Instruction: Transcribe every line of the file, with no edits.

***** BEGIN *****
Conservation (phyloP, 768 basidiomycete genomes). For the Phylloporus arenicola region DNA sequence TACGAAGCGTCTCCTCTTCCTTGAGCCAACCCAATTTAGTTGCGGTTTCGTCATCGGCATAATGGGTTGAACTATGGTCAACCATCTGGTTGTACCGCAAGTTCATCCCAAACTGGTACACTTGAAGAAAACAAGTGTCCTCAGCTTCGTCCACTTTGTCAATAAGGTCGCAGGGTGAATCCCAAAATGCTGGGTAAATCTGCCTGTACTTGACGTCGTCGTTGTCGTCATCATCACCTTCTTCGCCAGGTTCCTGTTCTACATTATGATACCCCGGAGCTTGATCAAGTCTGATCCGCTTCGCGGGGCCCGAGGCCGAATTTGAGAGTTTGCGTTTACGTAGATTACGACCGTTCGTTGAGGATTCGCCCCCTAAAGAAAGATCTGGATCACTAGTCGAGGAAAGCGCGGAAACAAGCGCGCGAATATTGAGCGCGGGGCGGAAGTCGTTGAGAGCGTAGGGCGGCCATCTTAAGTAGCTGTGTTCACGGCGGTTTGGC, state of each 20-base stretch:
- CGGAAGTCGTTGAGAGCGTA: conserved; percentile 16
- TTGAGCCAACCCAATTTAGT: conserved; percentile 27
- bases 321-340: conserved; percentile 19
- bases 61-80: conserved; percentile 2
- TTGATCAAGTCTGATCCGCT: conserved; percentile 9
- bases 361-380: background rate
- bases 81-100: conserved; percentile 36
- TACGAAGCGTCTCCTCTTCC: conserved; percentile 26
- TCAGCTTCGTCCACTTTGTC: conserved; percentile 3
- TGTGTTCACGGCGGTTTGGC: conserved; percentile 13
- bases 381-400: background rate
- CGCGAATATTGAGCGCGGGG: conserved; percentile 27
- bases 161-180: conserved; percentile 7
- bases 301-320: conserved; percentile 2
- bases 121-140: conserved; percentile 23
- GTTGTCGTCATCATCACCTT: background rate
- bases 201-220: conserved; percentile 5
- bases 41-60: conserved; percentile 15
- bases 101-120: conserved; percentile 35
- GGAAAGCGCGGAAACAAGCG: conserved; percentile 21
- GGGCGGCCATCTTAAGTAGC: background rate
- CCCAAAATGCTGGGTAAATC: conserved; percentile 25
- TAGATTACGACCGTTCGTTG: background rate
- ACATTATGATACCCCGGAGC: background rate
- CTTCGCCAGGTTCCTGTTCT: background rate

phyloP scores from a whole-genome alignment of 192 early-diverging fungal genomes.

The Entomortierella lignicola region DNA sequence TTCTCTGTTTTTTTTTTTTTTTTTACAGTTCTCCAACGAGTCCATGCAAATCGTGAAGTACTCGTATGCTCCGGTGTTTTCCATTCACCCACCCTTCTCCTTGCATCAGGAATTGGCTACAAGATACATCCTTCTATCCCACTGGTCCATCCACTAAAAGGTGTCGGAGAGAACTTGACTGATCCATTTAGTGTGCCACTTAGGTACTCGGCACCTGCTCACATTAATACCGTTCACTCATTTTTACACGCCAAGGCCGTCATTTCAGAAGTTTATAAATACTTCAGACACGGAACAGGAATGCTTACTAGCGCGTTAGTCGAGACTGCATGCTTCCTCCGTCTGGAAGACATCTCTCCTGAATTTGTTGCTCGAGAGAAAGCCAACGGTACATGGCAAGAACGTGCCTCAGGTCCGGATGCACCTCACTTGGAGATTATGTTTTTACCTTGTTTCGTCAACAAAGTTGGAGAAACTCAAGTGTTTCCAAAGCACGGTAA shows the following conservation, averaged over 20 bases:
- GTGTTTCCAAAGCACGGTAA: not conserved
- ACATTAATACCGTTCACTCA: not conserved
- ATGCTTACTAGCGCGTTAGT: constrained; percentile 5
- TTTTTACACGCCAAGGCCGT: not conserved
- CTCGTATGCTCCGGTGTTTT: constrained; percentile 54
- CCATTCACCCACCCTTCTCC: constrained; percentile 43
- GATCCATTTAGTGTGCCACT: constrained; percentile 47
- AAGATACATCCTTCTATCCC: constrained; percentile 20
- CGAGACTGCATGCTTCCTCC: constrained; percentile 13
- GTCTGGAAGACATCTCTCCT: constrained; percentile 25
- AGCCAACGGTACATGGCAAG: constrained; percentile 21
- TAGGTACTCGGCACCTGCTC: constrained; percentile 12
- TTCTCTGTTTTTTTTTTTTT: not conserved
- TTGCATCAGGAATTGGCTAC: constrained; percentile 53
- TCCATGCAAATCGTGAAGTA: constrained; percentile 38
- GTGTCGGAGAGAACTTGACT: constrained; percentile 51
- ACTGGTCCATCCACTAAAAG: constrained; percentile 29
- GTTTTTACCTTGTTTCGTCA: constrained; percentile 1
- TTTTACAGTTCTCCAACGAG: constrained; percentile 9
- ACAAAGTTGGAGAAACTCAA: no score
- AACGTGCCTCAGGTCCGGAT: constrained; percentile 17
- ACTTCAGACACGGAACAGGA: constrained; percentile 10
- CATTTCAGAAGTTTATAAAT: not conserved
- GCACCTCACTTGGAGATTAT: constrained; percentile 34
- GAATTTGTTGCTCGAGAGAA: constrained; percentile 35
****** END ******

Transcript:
Conservation (phyloP, 768 basidiomycete genomes). For the Phylloporus arenicola region DNA sequence TACGAAGCGTCTCCTCTTCCTTGAGCCAACCCAATTTAGTTGCGGTTTCGTCATCGGCATAATGGGTTGAACTATGGTCAACCATCTGGTTGTACCGCAAGTTCATCCCAAACTGGTACACTTGAAGAAAACAAGTGTCCTCAGCTTCGTCCACTTTGTCAATAAGGTCGCAGGGTGAATCCCAAAATGCTGGGTAAATCTGCCTGTACTTGACGTCGTCGTTGTCGTCATCATCACCTTCTTCGCCAGGTTCCTGTTCTACATTATGATACCCCGGAGCTTGATCAAGTCTGATCCGCTTCGCGGGGCCCGAGGCCGAATTTGAGAGTTTGCGTTTACGTAGATTACGACCGTTCGTTGAGGATTCGCCCCCTAAAGAAAGATCTGGATCACTAGTCGAGGAAAGCGCGGAAACAAGCGCGCGAATATTGAGCGCGGGGCGGAAGTCGTTGAGAGCGTAGGGCGGCCATCTTAAGTAGCTGTGTTCACGGCGGTTTGGC, state of each 20-base stretch:
- CGGAAGTCGTTGAGAGCGTA: conserved; percentile 16
- TTGAGCCAACCCAATTTAGT: conserved; percentile 27
- bases 321-340: conserved; percentile 19
- bases 61-80: conserved; percentile 2
- TTGATCAAGTCTGATCCGCT: conserved; percentile 9
- bases 361-380: background rate
- bases 81-100: conserved; percentile 36
- TACGAAGCGTCTCCTCTTCC: conserved; percentile 26
- TCAGCTTCGTCCACTTTGTC: conserved; percentile 3
- TGTGTTCACGGCGGTTTGGC: conserved; percentile 13
- bases 381-400: background rate
- CGCGAATATTGAGCGCGGGG: conserved; percentile 27
- bases 161-180: conserved; percentile 7
- bases 301-320: conserved; percentile 2
- bases 121-140: conserved; percentile 23
- GTTGTCGTCATCATCACCTT: background rate
- bases 201-220: conserved; percentile 5
- bases 41-60: conserved; percentile 15
- bases 101-120: conserved; percentile 35
- GGAAAGCGCGGAAACAAGCG: conserved; percentile 21
- GGGCGGCCATCTTAAGTAGC: background rate
- CCCAAAATGCTGGGTAAATC: conserved; percentile 25
- TAGATTACGACCGTTCGTTG: background rate
- ACATTATGATACCCCGGAGC: background rate
- CTTCGCCAGGTTCCTGTTCT: background rate

phyloP scores from a whole-genome alignment of 192 early-diverging fungal genomes.

The Entomortierella lignicola region DNA sequence TTCTCTGTTTTTTTTTTTTTTTTTACAGTTCTCCAACGAGTCCATGCAAATCGTGAAGTACTCGTATGCTCCGGTGTTTTCCATTCACCCACCCTTCTCCTTGCATCAGGAATTGGCTACAAGATACATCCTTCTATCCCACTGGTCCATCCACTAAAAGGTGTCGGAGAGAACTTGACTGATCCATTTAGTGTGCCACTTAGGTACTCGGCACCTGCTCACATTAATACCGTTCACTCATTTTTACACGCCAAGGCCGTCATTTCAGAAGTTTATAAATACTTCAGACACGGAACAGGAATGCTTACTAGCGCGTTAGTCGAGACTGCATGCTTCCTCCGTCTGGAAGACATCTCTCCTGAATTTGTTGCTCGAGAGAAAGCCAACGGTACATGGCAAGAACGTGCCTCAGGTCCGGATGCACCTCACTTGGAGATTATGTTTTTACCTTGTTTCGTCAACAAAGTTGGAGAAACTCAAGTGTTTCCAAAGCACGGTAA shows the following conservation, averaged over 20 bases:
- GTGTTTCCAAAGCACGGTAA: not conserved
- ACATTAATACCGTTCACTCA: not conserved
- ATGCTTACTAGCGCGTTAGT: constrained; percentile 5
- TTTTTACACGCCAAGGCCGT: not conserved
- CTCGTATGCTCCGGTGTTTT: constrained; percentile 54
- CCATTCACCCACCCTTCTCC: constrained; percentile 43
- GATCCATTTAGTGTGCCACT: constrained; percentile 47
- AAGATACATCCTTCTATCCC: constrained; percentile 20
- CGAGACTGCATGCTTCCTCC: constrained; percentile 13
- GTCTGGAAGACATCTCTCCT: constrained; percentile 25
- AGCCAACGGTACATGGCAAG: constrained; percentile 21
- TAGGTACTCGGCACCTGCTC: constrained; percentile 12
- TTCTCTGTTTTTTTTTTTTT: not conserved
- TTGCATCAGGAATTGGCTAC: constrained; percentile 53
- TCCATGCAAATCGTGAAGTA: constrained; percentile 38
- GTGTCGGAGAGAACTTGACT: constrained; percentile 51
- ACTGGTCCATCCACTAAAAG: constrained; percentile 29
- GTTTTTACCTTGTTTCGTCA: constrained; percentile 1
- TTTTACAGTTCTCCAACGAG: constrained; percentile 9
- ACAAAGTTGGAGAAACTCAA: no score
- AACGTGCCTCAGGTCCGGAT: constrained; percentile 17
- ACTTCAGACACGGAACAGGA: constrained; percentile 10
- CATTTCAGAAGTTTATAAAT: not conserved
- GCACCTCACTTGGAGATTAT: constrained; percentile 34
- GAATTTGTTGCTCGAGAGAA: constrained; percentile 35